Discussion Top


Fungal infections produce diverse clinical features that pose difficulty in diagnosis and management. Phaeoid or pigmented fungi cause a diverse group of infections which includes chromoblastomycosis producing sclerotic bodies, eumycetomas producing grains and phaeohyphomycosis which forms yeast-like cells, pseudohyphae, hyphae or a combination of these in the infected tissues. Most infections follow inoculation of the fungus from soil or wood into abraded skin. [2]

Phaeohyphomycosis is known to occur in four clinical categories: superficial, cutaneous or corneal, subcutaneous, and visceral forms. Superficial infections include black piedra and tinea nigra. Cutaneous diseases are similar to dermatophytosis. Subcutaneous infection causes a solitary abscess, "phaeohyphomycotic cyst" usually over the extremities. More than 100 species have been implicated as causative agents of which the most common are Exophiala, Alternaria, Bipolaris, Curvularia, and Wangiella. [3]

Disseminated phaeohyphomycosis with multiple cystic lesions and systemic involvement is rare and is usually seen in immunocompromised patients. [3] A report from India describes disseminated lesions in four patients, of whom two patients had both cysts and warty plaques. The causative agents included Phialophora dermatidis, Exophiala jeanselmi, and Alternaria alternata. [1] Dissemination occurs as a result of hematogenous spread from a primary focal infection. Melanin is a virulence factor that acts as an antioxidant against oxidative bursts produced by phagocytes. It also binds to the host hydrolytic enzymes that target fungal plasma membrane. [4]

Phaeohyphomycosis differs from chromoblastomycosis in the appearance of the etiological agent as brown-black hyphae in the tissues of the former and sclerotic bodies in those of the latter. Among the etiological agents of phaeohyphomycosis, Exophiala dermatidis is known to produce sclerotic bodies - like rounded structures in the tissue. [1]

Cladophialophora bantiana is predominantly a neurotropic fungus causing phaeohyphomycosis in the central nervous system of both humans and animals. [4] There are very few reports of cutaneous infection due to Cladophialophora bantiana. [1] The skin lesions known to be caused by Cladophialophora bantiana include papulo-nodules, plaques, nodules with pustules, nodules with sinuses, and ulcerative lesions. [5],[6],[7],[8],[9]

Cladophialophora bantiana elicits a blastomycosis-like tissue reaction or forms a phaeomycotic cyst. The pigmented fungal elements seen with hematoxylin-eosin stain include septate hyphae, pseudohyphae, globose to oval yeast like cells, budding cells and spherical cells with prominent septations. The latter resemble sclerotic bodies but differ in having thinner cell walls, a single planate septum, and stain black with Masson-Fontana stain. [9] The fungus grows within 7-8 days on routine fungal culture media at room temperature, at 37°C and at temperatures higher than 40°C. The colonies mature within 15 days of incubation and show a velvety texture and olivaceous gray to brown colour with a black reverse. The fungus shows hyaline-to-brown, septate hyphae and have smooth walled, single-celled, pale olivaceous, ellipsoidal to spindle-shaped conidia arranged in long, strongly coherent chains. [10]

Our patient did not have a history of antecedent trauma but was immunocompromised due to long-term steroids and cyclosporine. Three types of morphological patterns, pyogenic granuloma-like nodules, dermatophytosis-like plaques, and subcutaneous cysts, coexisted in our patient. We were unable to find any previous reports of pyogenic granuloma - like lesions caused by Cladophialophora bantiana.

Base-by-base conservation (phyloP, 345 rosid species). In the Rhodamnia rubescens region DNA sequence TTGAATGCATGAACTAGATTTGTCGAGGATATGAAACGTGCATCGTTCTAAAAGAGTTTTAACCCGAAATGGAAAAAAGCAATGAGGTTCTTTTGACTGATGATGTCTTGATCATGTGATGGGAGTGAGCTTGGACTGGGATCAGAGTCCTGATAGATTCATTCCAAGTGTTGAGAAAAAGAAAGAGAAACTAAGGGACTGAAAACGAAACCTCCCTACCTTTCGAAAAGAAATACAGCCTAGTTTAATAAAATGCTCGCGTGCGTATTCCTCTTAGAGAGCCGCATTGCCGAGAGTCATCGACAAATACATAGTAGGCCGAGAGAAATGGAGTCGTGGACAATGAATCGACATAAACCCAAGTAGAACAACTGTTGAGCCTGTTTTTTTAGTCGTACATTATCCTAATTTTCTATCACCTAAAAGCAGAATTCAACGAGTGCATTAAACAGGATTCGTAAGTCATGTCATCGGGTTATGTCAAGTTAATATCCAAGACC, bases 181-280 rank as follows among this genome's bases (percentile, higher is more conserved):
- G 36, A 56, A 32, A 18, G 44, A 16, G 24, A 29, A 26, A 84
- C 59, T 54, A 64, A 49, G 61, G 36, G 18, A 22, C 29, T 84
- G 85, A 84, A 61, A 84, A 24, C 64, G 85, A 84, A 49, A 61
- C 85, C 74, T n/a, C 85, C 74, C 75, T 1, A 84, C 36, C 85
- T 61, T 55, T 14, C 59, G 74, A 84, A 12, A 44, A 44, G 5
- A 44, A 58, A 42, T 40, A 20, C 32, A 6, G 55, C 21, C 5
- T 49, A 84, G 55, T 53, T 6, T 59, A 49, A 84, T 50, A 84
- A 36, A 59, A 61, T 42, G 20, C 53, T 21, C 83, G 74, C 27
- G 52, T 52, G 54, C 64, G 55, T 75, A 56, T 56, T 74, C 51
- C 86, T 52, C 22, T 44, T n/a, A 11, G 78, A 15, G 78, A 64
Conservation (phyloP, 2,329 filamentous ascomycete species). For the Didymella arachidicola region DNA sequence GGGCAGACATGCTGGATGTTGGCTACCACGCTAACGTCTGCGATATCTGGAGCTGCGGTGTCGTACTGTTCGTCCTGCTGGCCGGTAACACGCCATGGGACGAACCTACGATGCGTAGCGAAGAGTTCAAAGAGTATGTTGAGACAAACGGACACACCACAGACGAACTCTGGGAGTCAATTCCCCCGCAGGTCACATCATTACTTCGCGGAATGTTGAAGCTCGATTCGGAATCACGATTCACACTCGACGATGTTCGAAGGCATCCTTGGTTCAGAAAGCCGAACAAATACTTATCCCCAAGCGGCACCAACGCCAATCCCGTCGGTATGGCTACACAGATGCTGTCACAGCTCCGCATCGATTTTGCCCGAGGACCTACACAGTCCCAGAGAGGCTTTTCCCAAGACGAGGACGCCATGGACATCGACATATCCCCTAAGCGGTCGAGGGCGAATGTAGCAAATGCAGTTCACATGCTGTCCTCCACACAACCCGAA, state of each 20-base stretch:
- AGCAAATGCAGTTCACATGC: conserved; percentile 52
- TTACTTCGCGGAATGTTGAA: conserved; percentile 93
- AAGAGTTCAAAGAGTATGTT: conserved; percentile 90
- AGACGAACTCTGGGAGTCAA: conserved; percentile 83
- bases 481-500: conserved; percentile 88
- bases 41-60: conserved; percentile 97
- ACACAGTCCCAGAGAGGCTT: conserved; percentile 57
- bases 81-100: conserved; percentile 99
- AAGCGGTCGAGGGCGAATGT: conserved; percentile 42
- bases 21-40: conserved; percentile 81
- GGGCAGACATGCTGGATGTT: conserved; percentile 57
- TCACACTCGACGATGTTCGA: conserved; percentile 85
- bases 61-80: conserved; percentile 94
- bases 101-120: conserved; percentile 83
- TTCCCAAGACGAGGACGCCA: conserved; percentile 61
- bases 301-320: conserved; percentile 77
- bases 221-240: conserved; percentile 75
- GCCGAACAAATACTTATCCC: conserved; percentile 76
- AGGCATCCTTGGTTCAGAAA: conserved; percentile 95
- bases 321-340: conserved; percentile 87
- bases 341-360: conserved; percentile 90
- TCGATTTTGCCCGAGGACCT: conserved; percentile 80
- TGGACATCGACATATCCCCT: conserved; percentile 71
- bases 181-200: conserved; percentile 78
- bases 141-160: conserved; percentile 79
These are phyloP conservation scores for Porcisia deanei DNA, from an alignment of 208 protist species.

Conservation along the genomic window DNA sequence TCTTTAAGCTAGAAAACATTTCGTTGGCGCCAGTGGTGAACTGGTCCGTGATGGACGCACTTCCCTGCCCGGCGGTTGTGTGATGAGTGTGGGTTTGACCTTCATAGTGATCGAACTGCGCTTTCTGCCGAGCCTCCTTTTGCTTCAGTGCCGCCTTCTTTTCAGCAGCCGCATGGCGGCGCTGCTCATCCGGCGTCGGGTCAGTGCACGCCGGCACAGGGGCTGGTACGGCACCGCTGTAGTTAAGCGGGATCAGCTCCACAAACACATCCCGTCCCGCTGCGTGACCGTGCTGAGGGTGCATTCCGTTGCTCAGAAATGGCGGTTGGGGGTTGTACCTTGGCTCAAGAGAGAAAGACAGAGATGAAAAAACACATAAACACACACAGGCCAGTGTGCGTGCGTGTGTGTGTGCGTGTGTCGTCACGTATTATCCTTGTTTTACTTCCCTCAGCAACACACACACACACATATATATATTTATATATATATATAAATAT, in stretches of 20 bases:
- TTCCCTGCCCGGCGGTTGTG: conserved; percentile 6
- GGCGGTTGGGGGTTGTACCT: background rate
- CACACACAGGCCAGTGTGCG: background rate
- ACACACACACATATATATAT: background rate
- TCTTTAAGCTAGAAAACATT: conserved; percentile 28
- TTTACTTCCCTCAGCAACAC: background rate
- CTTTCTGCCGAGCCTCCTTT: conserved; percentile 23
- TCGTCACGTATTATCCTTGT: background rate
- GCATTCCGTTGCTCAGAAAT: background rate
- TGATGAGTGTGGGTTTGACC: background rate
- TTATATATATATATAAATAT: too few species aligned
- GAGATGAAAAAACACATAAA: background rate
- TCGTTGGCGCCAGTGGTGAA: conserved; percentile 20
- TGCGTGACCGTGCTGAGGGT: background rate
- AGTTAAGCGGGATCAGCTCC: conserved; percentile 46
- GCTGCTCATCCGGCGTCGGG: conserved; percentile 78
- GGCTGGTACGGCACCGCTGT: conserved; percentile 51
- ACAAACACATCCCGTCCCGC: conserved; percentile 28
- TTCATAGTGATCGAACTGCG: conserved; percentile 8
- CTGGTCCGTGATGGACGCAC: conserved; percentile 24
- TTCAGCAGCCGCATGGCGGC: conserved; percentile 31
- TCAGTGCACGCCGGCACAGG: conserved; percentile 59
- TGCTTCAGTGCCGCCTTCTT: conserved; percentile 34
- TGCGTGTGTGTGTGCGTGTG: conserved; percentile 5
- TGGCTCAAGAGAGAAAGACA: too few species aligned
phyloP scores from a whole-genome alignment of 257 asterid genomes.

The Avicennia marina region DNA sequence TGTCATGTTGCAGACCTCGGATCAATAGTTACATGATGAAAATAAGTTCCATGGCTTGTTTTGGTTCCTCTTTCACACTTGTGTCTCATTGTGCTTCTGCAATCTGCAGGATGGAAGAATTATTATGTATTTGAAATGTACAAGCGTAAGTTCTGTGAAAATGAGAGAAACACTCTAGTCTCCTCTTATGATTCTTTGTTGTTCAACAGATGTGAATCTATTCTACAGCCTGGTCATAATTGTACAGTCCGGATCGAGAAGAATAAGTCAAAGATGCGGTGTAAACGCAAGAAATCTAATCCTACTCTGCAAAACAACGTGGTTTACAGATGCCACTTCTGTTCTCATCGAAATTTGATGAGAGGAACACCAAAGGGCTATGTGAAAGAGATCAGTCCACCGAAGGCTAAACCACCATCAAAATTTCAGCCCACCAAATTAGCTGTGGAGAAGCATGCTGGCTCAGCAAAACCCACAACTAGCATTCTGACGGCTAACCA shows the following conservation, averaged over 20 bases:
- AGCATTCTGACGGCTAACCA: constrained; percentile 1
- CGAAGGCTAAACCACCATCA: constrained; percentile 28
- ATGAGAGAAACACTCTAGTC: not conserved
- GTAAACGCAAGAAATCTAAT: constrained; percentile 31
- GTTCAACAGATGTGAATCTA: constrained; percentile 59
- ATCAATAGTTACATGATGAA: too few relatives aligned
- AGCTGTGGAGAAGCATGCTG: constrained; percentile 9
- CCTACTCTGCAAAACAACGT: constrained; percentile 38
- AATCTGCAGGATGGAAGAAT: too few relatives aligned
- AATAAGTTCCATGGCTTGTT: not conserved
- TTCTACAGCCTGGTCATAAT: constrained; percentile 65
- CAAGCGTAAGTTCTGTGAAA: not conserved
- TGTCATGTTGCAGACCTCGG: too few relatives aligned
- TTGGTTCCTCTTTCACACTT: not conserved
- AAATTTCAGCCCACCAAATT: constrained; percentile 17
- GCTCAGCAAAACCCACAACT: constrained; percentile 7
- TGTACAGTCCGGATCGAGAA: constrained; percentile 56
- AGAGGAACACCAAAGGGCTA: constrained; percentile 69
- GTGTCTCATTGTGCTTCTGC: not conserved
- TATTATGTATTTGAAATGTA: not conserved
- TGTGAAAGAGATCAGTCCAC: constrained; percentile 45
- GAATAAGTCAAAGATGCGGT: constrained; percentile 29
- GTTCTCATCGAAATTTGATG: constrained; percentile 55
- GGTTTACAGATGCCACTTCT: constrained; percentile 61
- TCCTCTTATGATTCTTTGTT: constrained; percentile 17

Physicians should consider cutaneous phaeohyphomycosis in the differential diagnosis of plaques, nodules, and cysts in the skin, especially in the setting of immunosuppression. The characteristic colonies and morphology of the fungus help to identify the species facilitating early diagnosis and management, which may prevent systemic dissemination and lead to a favorable outcome.

 
  References Top

1.
Sharma NL, Mahajan V, Sharma RC, Sharma A. Subcutaneous pheohyphomycosis in India-a case report and review.Int J Dermatol 2002;41:16-20.  Back to cited text no. 1
    
2.
Pereira RR, Nayak CS, Deshpande SD, Bhatt KD, Khatu SS, Dhurat RS. Subcutaneous phaeohyphomycosis caused by cladophialophora boppii. Indian J Dermatol Venereol Leprol 2010;76:695-8.  Back to cited text no. 2
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3.
Shivaswamy KN, Pradhan P, Laxmisha C, Thappa DM, Jayanthi S. Disseminated pheohyphomycosis.Int J Dermatol 2007;46:278-81.  Back to cited text no. 3
    
4.
Chester R, Cooper JR. Deep pheohyphomycosis. In: Merz GW and Hay RJ, editors. Topley and Wilsons microbiology and microbial infections, 10 th ed. Hoboken, New Jersey: John Wiley and Sons Publishers; 2005. p. 740-4.  Back to cited text no. 4
    
5.
Jacyk WK, Bruyn JH, Holm N, Gryffenberg H, Karusseit VO. Cutaneous infection due to Cladophialophora bantianain a patient receiving immunosuppressive therapy. Br J Dermatol 1997;136:428-30.  Back to cited text no. 5
    
6.
Neoh CY, Tan SH, Perera P. Cutaneous pheohyphomycosis due to Cladophialophora bantiana in an immunocompetent patient.Clin Exp Dermatol 2007;32:539-40.  Back to cited text no. 6
    
7.
Patterson JW, Warren NG, Kelly LW. Cutaneous pheohyphomycosis due to cladophialophora bantiana. J Am Acad Dermatol 1999;40:364-6.  Back to cited text no. 7
    
8.
Amma SM, Panicker CKJ, Iype PT, Rangaswamy S. Pheohyphomycosis caused by cladosporiumbantianum in Kerala (India). Sabouraudia 1979;17:419-23.  Back to cited text no. 8
    
9.
Gugnani HC, Suseelan AV, Nwokolo C, Njoku-Obi AN.Cutaneous cladosporiosis due to cladosporium due to cladosporium trichoides. J Trop Med Hyg 1977;80:177-8.  Back to cited text no. 9
    
10.
Ajantha GS, Kulkarni RD. Cladophialophora bantiana, the Neurotropic Fungus - A Mini Review. J Clin Diagn Res 2011;5:1301-6.  Back to cited text no. 10
    


    Figures

  [Figure 1], [Figure 2], [Figure 3], [Figure 4], [Figure 5]